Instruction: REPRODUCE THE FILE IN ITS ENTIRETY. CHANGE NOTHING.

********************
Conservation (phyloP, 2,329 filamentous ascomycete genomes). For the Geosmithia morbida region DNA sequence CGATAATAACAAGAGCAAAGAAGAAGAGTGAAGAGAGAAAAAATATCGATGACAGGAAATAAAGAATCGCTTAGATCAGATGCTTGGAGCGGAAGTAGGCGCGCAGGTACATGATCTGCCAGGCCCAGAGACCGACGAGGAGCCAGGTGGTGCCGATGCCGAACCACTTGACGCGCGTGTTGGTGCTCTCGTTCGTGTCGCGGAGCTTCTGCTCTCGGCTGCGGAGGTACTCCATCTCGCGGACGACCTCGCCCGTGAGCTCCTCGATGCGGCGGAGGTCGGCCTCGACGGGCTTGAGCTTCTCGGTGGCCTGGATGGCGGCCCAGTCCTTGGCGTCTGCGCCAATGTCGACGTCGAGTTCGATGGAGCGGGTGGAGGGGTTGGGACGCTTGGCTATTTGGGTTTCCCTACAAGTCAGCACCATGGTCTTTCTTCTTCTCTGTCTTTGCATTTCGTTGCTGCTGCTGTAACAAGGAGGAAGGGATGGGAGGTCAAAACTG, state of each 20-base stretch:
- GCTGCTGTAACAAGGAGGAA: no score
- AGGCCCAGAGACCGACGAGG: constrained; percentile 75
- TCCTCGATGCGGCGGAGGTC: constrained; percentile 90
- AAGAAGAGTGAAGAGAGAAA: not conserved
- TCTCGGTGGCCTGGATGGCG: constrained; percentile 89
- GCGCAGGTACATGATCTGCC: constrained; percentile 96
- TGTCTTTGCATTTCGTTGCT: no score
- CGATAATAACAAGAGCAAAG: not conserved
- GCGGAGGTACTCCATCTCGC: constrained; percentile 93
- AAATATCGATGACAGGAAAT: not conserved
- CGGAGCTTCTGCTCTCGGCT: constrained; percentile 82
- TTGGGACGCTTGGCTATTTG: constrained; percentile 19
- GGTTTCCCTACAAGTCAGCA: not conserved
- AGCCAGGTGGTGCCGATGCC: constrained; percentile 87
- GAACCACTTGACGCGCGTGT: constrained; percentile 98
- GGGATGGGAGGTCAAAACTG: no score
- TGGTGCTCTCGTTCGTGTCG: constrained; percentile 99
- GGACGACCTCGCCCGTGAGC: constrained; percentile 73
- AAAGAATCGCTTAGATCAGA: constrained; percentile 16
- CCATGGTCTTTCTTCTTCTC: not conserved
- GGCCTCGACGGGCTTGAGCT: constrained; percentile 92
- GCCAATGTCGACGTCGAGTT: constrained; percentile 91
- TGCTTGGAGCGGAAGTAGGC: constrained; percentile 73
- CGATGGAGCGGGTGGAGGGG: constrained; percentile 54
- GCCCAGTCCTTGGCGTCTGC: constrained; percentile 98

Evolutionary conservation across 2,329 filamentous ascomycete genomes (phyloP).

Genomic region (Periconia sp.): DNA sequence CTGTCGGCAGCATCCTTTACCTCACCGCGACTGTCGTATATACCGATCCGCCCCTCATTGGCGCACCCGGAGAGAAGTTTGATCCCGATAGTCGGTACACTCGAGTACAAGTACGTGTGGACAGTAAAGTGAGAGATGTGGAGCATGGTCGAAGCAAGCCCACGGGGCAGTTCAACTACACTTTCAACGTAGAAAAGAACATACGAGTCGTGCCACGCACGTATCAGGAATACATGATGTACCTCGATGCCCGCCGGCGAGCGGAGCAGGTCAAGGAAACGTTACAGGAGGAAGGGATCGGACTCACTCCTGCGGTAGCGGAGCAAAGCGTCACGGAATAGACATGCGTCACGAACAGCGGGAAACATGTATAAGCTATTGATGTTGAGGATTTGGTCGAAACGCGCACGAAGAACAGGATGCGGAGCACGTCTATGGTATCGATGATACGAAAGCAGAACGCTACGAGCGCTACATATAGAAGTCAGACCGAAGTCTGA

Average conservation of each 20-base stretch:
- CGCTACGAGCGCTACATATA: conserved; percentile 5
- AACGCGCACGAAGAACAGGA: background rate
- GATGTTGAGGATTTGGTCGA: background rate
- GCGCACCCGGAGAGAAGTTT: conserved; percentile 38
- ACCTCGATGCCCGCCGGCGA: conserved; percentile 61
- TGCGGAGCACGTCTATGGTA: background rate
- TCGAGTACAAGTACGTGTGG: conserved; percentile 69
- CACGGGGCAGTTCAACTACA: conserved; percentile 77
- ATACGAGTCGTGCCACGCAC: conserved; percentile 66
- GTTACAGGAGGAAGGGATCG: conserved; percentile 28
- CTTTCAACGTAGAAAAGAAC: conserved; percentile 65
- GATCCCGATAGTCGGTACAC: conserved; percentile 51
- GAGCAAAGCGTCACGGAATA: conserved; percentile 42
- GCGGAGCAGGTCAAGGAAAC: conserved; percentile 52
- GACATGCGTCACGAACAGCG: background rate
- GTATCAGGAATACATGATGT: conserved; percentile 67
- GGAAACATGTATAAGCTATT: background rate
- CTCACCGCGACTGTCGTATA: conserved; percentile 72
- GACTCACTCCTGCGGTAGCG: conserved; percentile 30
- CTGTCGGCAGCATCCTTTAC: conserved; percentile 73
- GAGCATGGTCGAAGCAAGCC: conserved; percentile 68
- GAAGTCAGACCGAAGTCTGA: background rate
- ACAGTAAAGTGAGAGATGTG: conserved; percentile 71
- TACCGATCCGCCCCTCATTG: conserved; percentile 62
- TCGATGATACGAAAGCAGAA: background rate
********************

Conservation (phyloP, 2,329 filamentous ascomycete genomes). For the Geosmithia morbida region DNA sequence CGATAATAACAAGAGCAAAGAAGAAGAGTGAAGAGAGAAAAAATATCGATGACAGGAAATAAAGAATCGCTTAGATCAGATGCTTGGAGCGGAAGTAGGCGCGCAGGTACATGATCTGCCAGGCCCAGAGACCGACGAGGAGCCAGGTGGTGCCGATGCCGAACCACTTGACGCGCGTGTTGGTGCTCTCGTTCGTGTCGCGGAGCTTCTGCTCTCGGCTGCGGAGGTACTCCATCTCGCGGACGACCTCGCCCGTGAGCTCCTCGATGCGGCGGAGGTCGGCCTCGACGGGCTTGAGCTTCTCGGTGGCCTGGATGGCGGCCCAGTCCTTGGCGTCTGCGCCAATGTCGACGTCGAGTTCGATGGAGCGGGTGGAGGGGTTGGGACGCTTGGCTATTTGGGTTTCCCTACAAGTCAGCACCATGGTCTTTCTTCTTCTCTGTCTTTGCATTTCGTTGCTGCTGCTGTAACAAGGAGGAAGGGATGGGAGGTCAAAACTG, state of each 20-base stretch:
- GCTGCTGTAACAAGGAGGAA: no score
- AGGCCCAGAGACCGACGAGG: constrained; percentile 75
- TCCTCGATGCGGCGGAGGTC: constrained; percentile 90
- AAGAAGAGTGAAGAGAGAAA: not conserved
- TCTCGGTGGCCTGGATGGCG: constrained; percentile 89
- GCGCAGGTACATGATCTGCC: constrained; percentile 96
- TGTCTTTGCATTTCGTTGCT: no score
- CGATAATAACAAGAGCAAAG: not conserved
- GCGGAGGTACTCCATCTCGC: constrained; percentile 93
- AAATATCGATGACAGGAAAT: not conserved
- CGGAGCTTCTGCTCTCGGCT: constrained; percentile 82
- TTGGGACGCTTGGCTATTTG: constrained; percentile 19
- GGTTTCCCTACAAGTCAGCA: not conserved
- AGCCAGGTGGTGCCGATGCC: constrained; percentile 87
- GAACCACTTGACGCGCGTGT: constrained; percentile 98
- GGGATGGGAGGTCAAAACTG: no score
- TGGTGCTCTCGTTCGTGTCG: constrained; percentile 99
- GGACGACCTCGCCCGTGAGC: constrained; percentile 73
- AAAGAATCGCTTAGATCAGA: constrained; percentile 16
- CCATGGTCTTTCTTCTTCTC: not conserved
- GGCCTCGACGGGCTTGAGCT: constrained; percentile 92
- GCCAATGTCGACGTCGAGTT: constrained; percentile 91
- TGCTTGGAGCGGAAGTAGGC: constrained; percentile 73
- CGATGGAGCGGGTGGAGGGG: constrained; percentile 54
- GCCCAGTCCTTGGCGTCTGC: constrained; percentile 98

Evolutionary conservation across 2,329 filamentous ascomycete genomes (phyloP).

Genomic region (Periconia sp.): DNA sequence CTGTCGGCAGCATCCTTTACCTCACCGCGACTGTCGTATATACCGATCCGCCCCTCATTGGCGCACCCGGAGAGAAGTTTGATCCCGATAGTCGGTACACTCGAGTACAAGTACGTGTGGACAGTAAAGTGAGAGATGTGGAGCATGGTCGAAGCAAGCCCACGGGGCAGTTCAACTACACTTTCAACGTAGAAAAGAACATACGAGTCGTGCCACGCACGTATCAGGAATACATGATGTACCTCGATGCCCGCCGGCGAGCGGAGCAGGTCAAGGAAACGTTACAGGAGGAAGGGATCGGACTCACTCCTGCGGTAGCGGAGCAAAGCGTCACGGAATAGACATGCGTCACGAACAGCGGGAAACATGTATAAGCTATTGATGTTGAGGATTTGGTCGAAACGCGCACGAAGAACAGGATGCGGAGCACGTCTATGGTATCGATGATACGAAAGCAGAACGCTACGAGCGCTACATATAGAAGTCAGACCGAAGTCTGA

Average conservation of each 20-base stretch:
- CGCTACGAGCGCTACATATA: conserved; percentile 5
- AACGCGCACGAAGAACAGGA: background rate
- GATGTTGAGGATTTGGTCGA: background rate
- GCGCACCCGGAGAGAAGTTT: conserved; percentile 38
- ACCTCGATGCCCGCCGGCGA: conserved; percentile 61
- TGCGGAGCACGTCTATGGTA: background rate
- TCGAGTACAAGTACGTGTGG: conserved; percentile 69
- CACGGGGCAGTTCAACTACA: conserved; percentile 77
- ATACGAGTCGTGCCACGCAC: conserved; percentile 66
- GTTACAGGAGGAAGGGATCG: conserved; percentile 28
- CTTTCAACGTAGAAAAGAAC: conserved; percentile 65
- GATCCCGATAGTCGGTACAC: conserved; percentile 51
- GAGCAAAGCGTCACGGAATA: conserved; percentile 42
- GCGGAGCAGGTCAAGGAAAC: conserved; percentile 52
- GACATGCGTCACGAACAGCG: background rate
- GTATCAGGAATACATGATGT: conserved; percentile 67
- GGAAACATGTATAAGCTATT: background rate
- CTCACCGCGACTGTCGTATA: conserved; percentile 72
- GACTCACTCCTGCGGTAGCG: conserved; percentile 30
- CTGTCGGCAGCATCCTTTAC: conserved; percentile 73
- GAGCATGGTCGAAGCAAGCC: conserved; percentile 68
- GAAGTCAGACCGAAGTCTGA: background rate
- ACAGTAAAGTGAGAGATGTG: conserved; percentile 71
- TACCGATCCGCCCCTCATTG: conserved; percentile 62
- TCGATGATACGAAAGCAGAA: background rate